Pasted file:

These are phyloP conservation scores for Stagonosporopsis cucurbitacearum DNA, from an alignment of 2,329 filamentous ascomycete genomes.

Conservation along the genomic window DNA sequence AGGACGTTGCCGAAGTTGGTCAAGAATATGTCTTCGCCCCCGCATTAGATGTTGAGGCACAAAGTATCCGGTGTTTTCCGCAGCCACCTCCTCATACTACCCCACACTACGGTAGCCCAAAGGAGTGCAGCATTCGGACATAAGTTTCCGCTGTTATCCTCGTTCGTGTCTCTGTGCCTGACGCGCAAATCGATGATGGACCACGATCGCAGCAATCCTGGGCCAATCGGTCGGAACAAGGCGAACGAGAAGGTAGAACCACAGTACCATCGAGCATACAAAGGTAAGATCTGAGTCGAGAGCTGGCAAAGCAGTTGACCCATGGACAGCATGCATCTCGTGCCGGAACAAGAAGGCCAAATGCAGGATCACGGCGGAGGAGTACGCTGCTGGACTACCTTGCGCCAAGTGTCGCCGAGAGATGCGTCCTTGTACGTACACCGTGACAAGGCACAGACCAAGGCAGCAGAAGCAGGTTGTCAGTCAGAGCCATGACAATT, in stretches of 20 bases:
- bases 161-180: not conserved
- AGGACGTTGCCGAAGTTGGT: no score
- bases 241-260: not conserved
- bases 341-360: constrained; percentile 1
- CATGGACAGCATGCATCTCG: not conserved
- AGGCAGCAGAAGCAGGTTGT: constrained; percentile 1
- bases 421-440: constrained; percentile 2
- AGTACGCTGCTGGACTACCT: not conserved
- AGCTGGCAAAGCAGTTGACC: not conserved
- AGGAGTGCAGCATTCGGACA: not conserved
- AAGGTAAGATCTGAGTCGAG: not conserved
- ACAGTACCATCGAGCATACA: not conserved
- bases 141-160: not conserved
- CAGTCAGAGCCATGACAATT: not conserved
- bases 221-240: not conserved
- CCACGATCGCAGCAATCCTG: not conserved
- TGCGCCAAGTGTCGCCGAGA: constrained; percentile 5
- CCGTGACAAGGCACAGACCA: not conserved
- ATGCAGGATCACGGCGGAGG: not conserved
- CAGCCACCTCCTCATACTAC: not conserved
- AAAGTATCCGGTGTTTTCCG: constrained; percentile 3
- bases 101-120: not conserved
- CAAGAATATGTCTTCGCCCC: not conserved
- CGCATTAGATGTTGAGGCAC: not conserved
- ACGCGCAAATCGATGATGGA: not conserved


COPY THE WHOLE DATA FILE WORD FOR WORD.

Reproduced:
These are phyloP conservation scores for Stagonosporopsis cucurbitacearum DNA, from an alignment of 2,329 filamentous ascomycete genomes.

Conservation along the genomic window DNA sequence AGGACGTTGCCGAAGTTGGTCAAGAATATGTCTTCGCCCCCGCATTAGATGTTGAGGCACAAAGTATCCGGTGTTTTCCGCAGCCACCTCCTCATACTACCCCACACTACGGTAGCCCAAAGGAGTGCAGCATTCGGACATAAGTTTCCGCTGTTATCCTCGTTCGTGTCTCTGTGCCTGACGCGCAAATCGATGATGGACCACGATCGCAGCAATCCTGGGCCAATCGGTCGGAACAAGGCGAACGAGAAGGTAGAACCACAGTACCATCGAGCATACAAAGGTAAGATCTGAGTCGAGAGCTGGCAAAGCAGTTGACCCATGGACAGCATGCATCTCGTGCCGGAACAAGAAGGCCAAATGCAGGATCACGGCGGAGGAGTACGCTGCTGGACTACCTTGCGCCAAGTGTCGCCGAGAGATGCGTCCTTGTACGTACACCGTGACAAGGCACAGACCAAGGCAGCAGAAGCAGGTTGTCAGTCAGAGCCATGACAATT, in stretches of 20 bases:
- bases 161-180: not conserved
- AGGACGTTGCCGAAGTTGGT: no score
- bases 241-260: not conserved
- bases 341-360: constrained; percentile 1
- CATGGACAGCATGCATCTCG: not conserved
- AGGCAGCAGAAGCAGGTTGT: constrained; percentile 1
- bases 421-440: constrained; percentile 2
- AGTACGCTGCTGGACTACCT: not conserved
- AGCTGGCAAAGCAGTTGACC: not conserved
- AGGAGTGCAGCATTCGGACA: not conserved
- AAGGTAAGATCTGAGTCGAG: not conserved
- ACAGTACCATCGAGCATACA: not conserved
- bases 141-160: not conserved
- CAGTCAGAGCCATGACAATT: not conserved
- bases 221-240: not conserved
- CCACGATCGCAGCAATCCTG: not conserved
- TGCGCCAAGTGTCGCCGAGA: constrained; percentile 5
- CCGTGACAAGGCACAGACCA: not conserved
- ATGCAGGATCACGGCGGAGG: not conserved
- CAGCCACCTCCTCATACTAC: not conserved
- AAAGTATCCGGTGTTTTCCG: constrained; percentile 3
- bases 101-120: not conserved
- CAAGAATATGTCTTCGCCCC: not conserved
- CGCATTAGATGTTGAGGCAC: not conserved
- ACGCGCAAATCGATGATGGA: not conserved